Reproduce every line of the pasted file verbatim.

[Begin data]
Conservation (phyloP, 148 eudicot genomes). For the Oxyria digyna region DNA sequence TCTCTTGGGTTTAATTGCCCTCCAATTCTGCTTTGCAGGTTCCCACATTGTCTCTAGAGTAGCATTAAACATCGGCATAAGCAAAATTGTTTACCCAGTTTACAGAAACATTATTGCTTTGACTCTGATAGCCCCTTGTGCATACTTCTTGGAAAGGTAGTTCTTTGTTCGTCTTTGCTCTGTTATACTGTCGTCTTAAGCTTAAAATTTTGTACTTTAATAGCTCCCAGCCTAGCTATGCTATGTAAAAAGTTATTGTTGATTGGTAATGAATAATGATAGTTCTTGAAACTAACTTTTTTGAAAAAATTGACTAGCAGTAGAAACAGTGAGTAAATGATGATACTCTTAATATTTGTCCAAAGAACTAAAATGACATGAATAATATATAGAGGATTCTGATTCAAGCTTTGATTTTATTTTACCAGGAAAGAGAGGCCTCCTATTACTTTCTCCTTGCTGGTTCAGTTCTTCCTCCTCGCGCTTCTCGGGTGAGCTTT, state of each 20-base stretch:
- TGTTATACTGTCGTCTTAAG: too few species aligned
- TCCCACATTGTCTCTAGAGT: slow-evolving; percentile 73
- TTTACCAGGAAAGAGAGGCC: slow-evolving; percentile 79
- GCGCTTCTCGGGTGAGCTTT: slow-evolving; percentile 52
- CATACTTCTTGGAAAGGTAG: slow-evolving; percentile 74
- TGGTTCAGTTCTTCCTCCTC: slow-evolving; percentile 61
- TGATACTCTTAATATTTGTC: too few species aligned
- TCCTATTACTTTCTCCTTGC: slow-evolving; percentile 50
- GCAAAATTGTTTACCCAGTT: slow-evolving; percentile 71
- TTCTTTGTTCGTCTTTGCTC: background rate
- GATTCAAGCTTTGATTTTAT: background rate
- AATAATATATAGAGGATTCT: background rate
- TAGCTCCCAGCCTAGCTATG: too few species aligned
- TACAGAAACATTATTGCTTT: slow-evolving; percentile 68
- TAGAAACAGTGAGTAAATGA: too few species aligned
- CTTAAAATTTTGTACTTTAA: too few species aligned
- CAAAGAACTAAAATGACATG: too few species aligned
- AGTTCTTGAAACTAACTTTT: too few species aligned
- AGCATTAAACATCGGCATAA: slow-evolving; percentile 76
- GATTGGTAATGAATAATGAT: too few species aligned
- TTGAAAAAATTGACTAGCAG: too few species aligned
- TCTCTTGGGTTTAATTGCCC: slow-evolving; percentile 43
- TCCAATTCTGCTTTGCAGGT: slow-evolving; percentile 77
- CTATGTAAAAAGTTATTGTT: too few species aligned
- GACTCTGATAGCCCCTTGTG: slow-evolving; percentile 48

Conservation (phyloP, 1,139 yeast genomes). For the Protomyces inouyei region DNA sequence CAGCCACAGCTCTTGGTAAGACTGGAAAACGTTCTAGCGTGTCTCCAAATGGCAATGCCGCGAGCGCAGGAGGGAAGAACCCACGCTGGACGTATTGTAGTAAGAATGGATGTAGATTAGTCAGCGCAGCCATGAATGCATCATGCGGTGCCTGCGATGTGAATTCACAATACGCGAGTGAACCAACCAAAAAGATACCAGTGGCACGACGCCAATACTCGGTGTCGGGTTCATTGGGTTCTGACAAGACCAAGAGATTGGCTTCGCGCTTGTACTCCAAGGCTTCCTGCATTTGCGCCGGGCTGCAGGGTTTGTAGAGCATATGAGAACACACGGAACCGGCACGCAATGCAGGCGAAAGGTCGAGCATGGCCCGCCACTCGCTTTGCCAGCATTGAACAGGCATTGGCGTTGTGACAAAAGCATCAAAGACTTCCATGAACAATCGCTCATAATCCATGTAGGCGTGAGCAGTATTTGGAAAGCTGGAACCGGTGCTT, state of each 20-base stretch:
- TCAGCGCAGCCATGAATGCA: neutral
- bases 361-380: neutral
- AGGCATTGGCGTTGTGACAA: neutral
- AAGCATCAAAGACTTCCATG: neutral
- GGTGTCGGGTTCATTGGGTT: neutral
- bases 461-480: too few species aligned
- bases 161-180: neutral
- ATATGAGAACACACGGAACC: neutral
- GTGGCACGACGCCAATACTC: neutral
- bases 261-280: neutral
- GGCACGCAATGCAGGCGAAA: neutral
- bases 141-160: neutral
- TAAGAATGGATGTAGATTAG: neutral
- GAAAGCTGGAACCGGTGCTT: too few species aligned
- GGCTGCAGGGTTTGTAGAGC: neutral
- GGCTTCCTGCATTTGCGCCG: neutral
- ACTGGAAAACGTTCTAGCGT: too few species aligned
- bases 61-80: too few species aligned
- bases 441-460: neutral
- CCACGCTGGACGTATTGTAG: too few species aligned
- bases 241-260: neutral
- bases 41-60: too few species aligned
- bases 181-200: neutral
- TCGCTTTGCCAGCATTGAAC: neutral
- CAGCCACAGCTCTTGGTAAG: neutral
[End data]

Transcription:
Conservation (phyloP, 148 eudicot genomes). For the Oxyria digyna region DNA sequence TCTCTTGGGTTTAATTGCCCTCCAATTCTGCTTTGCAGGTTCCCACATTGTCTCTAGAGTAGCATTAAACATCGGCATAAGCAAAATTGTTTACCCAGTTTACAGAAACATTATTGCTTTGACTCTGATAGCCCCTTGTGCATACTTCTTGGAAAGGTAGTTCTTTGTTCGTCTTTGCTCTGTTATACTGTCGTCTTAAGCTTAAAATTTTGTACTTTAATAGCTCCCAGCCTAGCTATGCTATGTAAAAAGTTATTGTTGATTGGTAATGAATAATGATAGTTCTTGAAACTAACTTTTTTGAAAAAATTGACTAGCAGTAGAAACAGTGAGTAAATGATGATACTCTTAATATTTGTCCAAAGAACTAAAATGACATGAATAATATATAGAGGATTCTGATTCAAGCTTTGATTTTATTTTACCAGGAAAGAGAGGCCTCCTATTACTTTCTCCTTGCTGGTTCAGTTCTTCCTCCTCGCGCTTCTCGGGTGAGCTTT, state of each 20-base stretch:
- TGTTATACTGTCGTCTTAAG: too few species aligned
- TCCCACATTGTCTCTAGAGT: slow-evolving; percentile 73
- TTTACCAGGAAAGAGAGGCC: slow-evolving; percentile 79
- GCGCTTCTCGGGTGAGCTTT: slow-evolving; percentile 52
- CATACTTCTTGGAAAGGTAG: slow-evolving; percentile 74
- TGGTTCAGTTCTTCCTCCTC: slow-evolving; percentile 61
- TGATACTCTTAATATTTGTC: too few species aligned
- TCCTATTACTTTCTCCTTGC: slow-evolving; percentile 50
- GCAAAATTGTTTACCCAGTT: slow-evolving; percentile 71
- TTCTTTGTTCGTCTTTGCTC: background rate
- GATTCAAGCTTTGATTTTAT: background rate
- AATAATATATAGAGGATTCT: background rate
- TAGCTCCCAGCCTAGCTATG: too few species aligned
- TACAGAAACATTATTGCTTT: slow-evolving; percentile 68
- TAGAAACAGTGAGTAAATGA: too few species aligned
- CTTAAAATTTTGTACTTTAA: too few species aligned
- CAAAGAACTAAAATGACATG: too few species aligned
- AGTTCTTGAAACTAACTTTT: too few species aligned
- AGCATTAAACATCGGCATAA: slow-evolving; percentile 76
- GATTGGTAATGAATAATGAT: too few species aligned
- TTGAAAAAATTGACTAGCAG: too few species aligned
- TCTCTTGGGTTTAATTGCCC: slow-evolving; percentile 43
- TCCAATTCTGCTTTGCAGGT: slow-evolving; percentile 77
- CTATGTAAAAAGTTATTGTT: too few species aligned
- GACTCTGATAGCCCCTTGTG: slow-evolving; percentile 48

Conservation (phyloP, 1,139 yeast genomes). For the Protomyces inouyei region DNA sequence CAGCCACAGCTCTTGGTAAGACTGGAAAACGTTCTAGCGTGTCTCCAAATGGCAATGCCGCGAGCGCAGGAGGGAAGAACCCACGCTGGACGTATTGTAGTAAGAATGGATGTAGATTAGTCAGCGCAGCCATGAATGCATCATGCGGTGCCTGCGATGTGAATTCACAATACGCGAGTGAACCAACCAAAAAGATACCAGTGGCACGACGCCAATACTCGGTGTCGGGTTCATTGGGTTCTGACAAGACCAAGAGATTGGCTTCGCGCTTGTACTCCAAGGCTTCCTGCATTTGCGCCGGGCTGCAGGGTTTGTAGAGCATATGAGAACACACGGAACCGGCACGCAATGCAGGCGAAAGGTCGAGCATGGCCCGCCACTCGCTTTGCCAGCATTGAACAGGCATTGGCGTTGTGACAAAAGCATCAAAGACTTCCATGAACAATCGCTCATAATCCATGTAGGCGTGAGCAGTATTTGGAAAGCTGGAACCGGTGCTT, state of each 20-base stretch:
- TCAGCGCAGCCATGAATGCA: neutral
- bases 361-380: neutral
- AGGCATTGGCGTTGTGACAA: neutral
- AAGCATCAAAGACTTCCATG: neutral
- GGTGTCGGGTTCATTGGGTT: neutral
- bases 461-480: too few species aligned
- bases 161-180: neutral
- ATATGAGAACACACGGAACC: neutral
- GTGGCACGACGCCAATACTC: neutral
- bases 261-280: neutral
- GGCACGCAATGCAGGCGAAA: neutral
- bases 141-160: neutral
- TAAGAATGGATGTAGATTAG: neutral
- GAAAGCTGGAACCGGTGCTT: too few species aligned
- GGCTGCAGGGTTTGTAGAGC: neutral
- GGCTTCCTGCATTTGCGCCG: neutral
- ACTGGAAAACGTTCTAGCGT: too few species aligned
- bases 61-80: too few species aligned
- bases 441-460: neutral
- CCACGCTGGACGTATTGTAG: too few species aligned
- bases 241-260: neutral
- bases 41-60: too few species aligned
- bases 181-200: neutral
- TCGCTTTGCCAGCATTGAAC: neutral
- CAGCCACAGCTCTTGGTAAG: neutral